A second reason for considering design as an explanation for these phenomena follows from the importance of explanatory power to scientific theory evaluation and from a consideration of the potential explanatory power of the design hypothesis. Studies in the methodology and philosophy of science have shown that many scientific theories, particularly in the historical sciences, are formulated and justified as inferences to the best explanation (Lipton 1991:32-88, Brush 1989:1124-1129, Sober 2000:44). Historical scientists, in particular, assess or test competing hypotheses by evaluating which hypothesis would, if true, provide the best explanation for some set of relevant data (Meyer 1991, 2002; Cleland 2001:987-989, 2002:474-496).10 Those with greater explanatory power are typically judged to be better, more probably true, theories. Darwin (1896:437) used this method of reasoning in defending his theory of universal common descent. Moreover, contemporary studies on the method of "inference to the best explanation" have shown that determining which among a set of competing possible explanations constitutes the best depends upon judgments about the causal adequacy, or "causal powers," of competing explanatory entities (Lipton 1991:32-88). In the historical sciences, uniformitarian and/or actualistic (Gould 1965, Simpson 1970, Rutten 1971, Hooykaas 1975) canons of method suggest that judgments about causal adequacy should derive from our present knowledge of cause and effect relationships. For historical scientists, "the present is the key to the past" means that present experience-based knowledge of cause and effect relationships typically guides the assessment of the plausibility of proposed causes of past events.

Yet it is precisely for this reason that current advocates of the design hypothesis want to reconsider design as an explanation for the origin of biological form and information. This review, and much of the literature it has surveyed, suggests that four of the most prominent models for explaining the origin of biological form fail to provide adequate causal explanations for the discontinuous increases of CSI that are required to produce novel morphologies. Yet, we have repeated experience of rational and conscious agents--in particular ourselves--generating or causing increases in complex specified information, both in the form of sequence-specific lines of code and in the form of hierarchically arranged systems of parts.

In the first place, intelligent human agents--in virtue of their rationality and consciousness--have demonstrated the power to produce information in the form of linear sequence-specific arrangements of characters. Indeed, experience affirms that information of this type routinely arises from the activity of intelligent agents. A computer user who traces the information on a screen back to its source invariably comes to a mind--that of a software engineer or programmer. The information in a book or inscriptions ultimately derives from a writer or scribe--from a mental, rather than a strictly material, cause. Our experience-based knowledge of information-flow confirms that systems with large amounts of specified complexity (especially codes and languages) invariably originate from an intelligent source from a mind or personal agent. As Quastler (1964) put it, the "creation of new information is habitually associated with conscious activity" (p. 16). Experience teaches this obvious truth.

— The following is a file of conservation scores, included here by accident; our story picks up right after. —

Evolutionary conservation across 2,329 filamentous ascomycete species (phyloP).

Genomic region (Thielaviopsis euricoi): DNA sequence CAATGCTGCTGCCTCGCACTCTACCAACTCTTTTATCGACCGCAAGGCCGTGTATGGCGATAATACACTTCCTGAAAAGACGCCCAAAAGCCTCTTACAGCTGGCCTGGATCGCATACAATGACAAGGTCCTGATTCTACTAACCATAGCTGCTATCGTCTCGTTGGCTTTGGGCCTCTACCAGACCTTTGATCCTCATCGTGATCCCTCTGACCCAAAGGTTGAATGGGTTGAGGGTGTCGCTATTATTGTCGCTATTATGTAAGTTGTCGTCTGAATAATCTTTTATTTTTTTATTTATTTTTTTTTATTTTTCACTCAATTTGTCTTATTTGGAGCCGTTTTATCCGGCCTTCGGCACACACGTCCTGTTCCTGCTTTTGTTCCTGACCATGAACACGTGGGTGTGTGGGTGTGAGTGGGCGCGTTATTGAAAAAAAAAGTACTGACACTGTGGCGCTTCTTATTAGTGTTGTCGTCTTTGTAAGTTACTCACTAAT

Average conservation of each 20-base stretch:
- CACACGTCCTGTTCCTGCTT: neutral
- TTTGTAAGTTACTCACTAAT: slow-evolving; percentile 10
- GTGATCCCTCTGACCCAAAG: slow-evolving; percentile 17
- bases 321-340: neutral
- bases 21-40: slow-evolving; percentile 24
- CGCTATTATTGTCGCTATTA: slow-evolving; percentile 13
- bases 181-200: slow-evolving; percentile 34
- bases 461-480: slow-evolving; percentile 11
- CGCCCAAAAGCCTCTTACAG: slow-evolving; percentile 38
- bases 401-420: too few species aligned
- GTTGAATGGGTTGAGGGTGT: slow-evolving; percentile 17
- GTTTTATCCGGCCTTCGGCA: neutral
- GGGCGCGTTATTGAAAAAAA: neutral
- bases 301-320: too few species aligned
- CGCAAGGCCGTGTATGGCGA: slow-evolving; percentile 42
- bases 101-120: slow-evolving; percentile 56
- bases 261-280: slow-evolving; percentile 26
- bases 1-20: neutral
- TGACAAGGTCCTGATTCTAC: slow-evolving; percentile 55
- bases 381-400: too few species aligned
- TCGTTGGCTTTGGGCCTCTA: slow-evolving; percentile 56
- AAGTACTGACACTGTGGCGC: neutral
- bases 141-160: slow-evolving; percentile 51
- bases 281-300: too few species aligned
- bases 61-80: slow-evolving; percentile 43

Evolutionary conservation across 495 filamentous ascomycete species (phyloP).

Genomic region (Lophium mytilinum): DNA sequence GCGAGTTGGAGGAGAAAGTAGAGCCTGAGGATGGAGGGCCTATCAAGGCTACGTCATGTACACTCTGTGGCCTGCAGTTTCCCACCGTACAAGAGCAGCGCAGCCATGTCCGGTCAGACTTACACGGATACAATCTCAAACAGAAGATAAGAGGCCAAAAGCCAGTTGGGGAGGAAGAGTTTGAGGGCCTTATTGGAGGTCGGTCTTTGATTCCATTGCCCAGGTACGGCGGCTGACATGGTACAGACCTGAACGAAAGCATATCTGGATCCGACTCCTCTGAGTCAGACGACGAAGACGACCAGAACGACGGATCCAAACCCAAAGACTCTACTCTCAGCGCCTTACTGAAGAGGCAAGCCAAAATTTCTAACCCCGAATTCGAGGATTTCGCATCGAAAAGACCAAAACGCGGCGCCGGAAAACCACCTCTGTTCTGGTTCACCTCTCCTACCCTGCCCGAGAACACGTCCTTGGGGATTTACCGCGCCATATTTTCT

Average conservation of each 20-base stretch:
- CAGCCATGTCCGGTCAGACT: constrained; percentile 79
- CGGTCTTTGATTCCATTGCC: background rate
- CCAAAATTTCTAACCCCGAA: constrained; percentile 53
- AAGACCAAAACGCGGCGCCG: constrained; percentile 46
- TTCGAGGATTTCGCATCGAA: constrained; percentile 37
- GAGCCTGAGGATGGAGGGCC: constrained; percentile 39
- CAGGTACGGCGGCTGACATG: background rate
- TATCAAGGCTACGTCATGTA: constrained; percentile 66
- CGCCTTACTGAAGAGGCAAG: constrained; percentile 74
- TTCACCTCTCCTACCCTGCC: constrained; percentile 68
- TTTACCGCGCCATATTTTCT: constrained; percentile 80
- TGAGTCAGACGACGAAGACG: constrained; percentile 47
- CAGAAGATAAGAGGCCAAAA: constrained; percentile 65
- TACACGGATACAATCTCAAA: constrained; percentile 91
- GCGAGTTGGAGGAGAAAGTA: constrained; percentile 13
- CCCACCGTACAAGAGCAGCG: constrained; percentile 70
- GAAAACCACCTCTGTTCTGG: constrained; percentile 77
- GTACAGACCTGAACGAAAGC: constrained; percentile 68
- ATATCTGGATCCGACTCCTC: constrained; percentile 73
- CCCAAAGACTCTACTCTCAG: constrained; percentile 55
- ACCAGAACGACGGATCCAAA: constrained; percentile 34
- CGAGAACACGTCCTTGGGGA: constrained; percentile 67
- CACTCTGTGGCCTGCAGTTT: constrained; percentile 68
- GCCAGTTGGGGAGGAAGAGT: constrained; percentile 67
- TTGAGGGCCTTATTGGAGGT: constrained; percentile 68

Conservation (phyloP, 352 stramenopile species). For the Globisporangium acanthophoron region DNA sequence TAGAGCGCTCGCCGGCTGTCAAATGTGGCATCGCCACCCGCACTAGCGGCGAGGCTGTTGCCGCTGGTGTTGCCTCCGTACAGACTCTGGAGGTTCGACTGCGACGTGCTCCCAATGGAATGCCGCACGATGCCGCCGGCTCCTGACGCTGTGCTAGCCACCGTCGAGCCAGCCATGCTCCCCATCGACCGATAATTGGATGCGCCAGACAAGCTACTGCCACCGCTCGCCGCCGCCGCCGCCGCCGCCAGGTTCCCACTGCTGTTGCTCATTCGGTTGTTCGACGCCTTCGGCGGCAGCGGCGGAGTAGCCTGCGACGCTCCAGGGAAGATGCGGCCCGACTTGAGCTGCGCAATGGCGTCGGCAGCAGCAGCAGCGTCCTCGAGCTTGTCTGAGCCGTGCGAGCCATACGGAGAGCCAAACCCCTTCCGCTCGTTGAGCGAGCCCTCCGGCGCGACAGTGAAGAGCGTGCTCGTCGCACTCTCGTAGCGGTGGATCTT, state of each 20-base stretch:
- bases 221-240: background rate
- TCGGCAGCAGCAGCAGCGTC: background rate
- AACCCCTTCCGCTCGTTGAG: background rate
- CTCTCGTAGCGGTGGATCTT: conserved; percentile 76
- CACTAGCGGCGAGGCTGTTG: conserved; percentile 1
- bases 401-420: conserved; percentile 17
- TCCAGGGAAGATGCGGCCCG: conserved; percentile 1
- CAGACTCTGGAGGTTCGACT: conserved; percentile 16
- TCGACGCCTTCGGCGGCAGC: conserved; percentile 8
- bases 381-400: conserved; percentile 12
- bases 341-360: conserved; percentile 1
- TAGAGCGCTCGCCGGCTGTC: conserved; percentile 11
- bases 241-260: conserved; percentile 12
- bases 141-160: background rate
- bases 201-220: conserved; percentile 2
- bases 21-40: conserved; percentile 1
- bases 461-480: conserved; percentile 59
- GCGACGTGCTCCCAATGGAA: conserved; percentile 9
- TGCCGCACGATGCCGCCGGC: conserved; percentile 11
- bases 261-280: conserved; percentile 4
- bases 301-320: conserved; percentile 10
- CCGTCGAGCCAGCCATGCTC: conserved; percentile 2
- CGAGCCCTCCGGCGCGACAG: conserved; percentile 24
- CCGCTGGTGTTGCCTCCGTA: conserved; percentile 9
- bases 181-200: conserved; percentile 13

Further, the highly specified hierarchical arrangements of parts in animal body plans also suggest design, again because of our experience of the kinds of features and systems that designers can and do produce. At every level of the biological hierarchy, organisms require specified and highly improbable arrangements of lower-level constituents in order to maintain their form and function. Genes require specified arrangements of nucleotide bases; proteins require specified arrangements of amino acids; new cell types require specified arrangements of systems of proteins; body plans require specialized arrangements of cell types and organs. Organisms not only contain information-rich components (such as proteins and genes), but they comprise information-rich arrangements of those components and the systems that comprise them. Yet we know, based on our present experience of cause and effect relationships, that design engineers--possessing purposive intelligence and rationality--have the ability to produce information-rich hierarchies in which both individual modules and the arrangements of those modules exhibit complexity and specificity--information so defined. Individual transistors, resistors, and capacitors exhibit considerable complexity and specificity of design; at a higher level of organization, their specific arrangement within an integrated circuit represents additional information and reflects further design. Conscious and rational agents have, as part of their powers of purposive intelligence, the capacity to design information-rich parts and to organize those parts into functional information-rich systems and hierarchies. Further, we know of no other causal entity or process that has this capacity. Clearly, we have good reason to doubt that mutation and selection, self-organizational processes or laws of nature, can produce the information-rich components, systems, and body plans necessary to explain the origination of morphological novelty such as that which arises in the Cambrian period.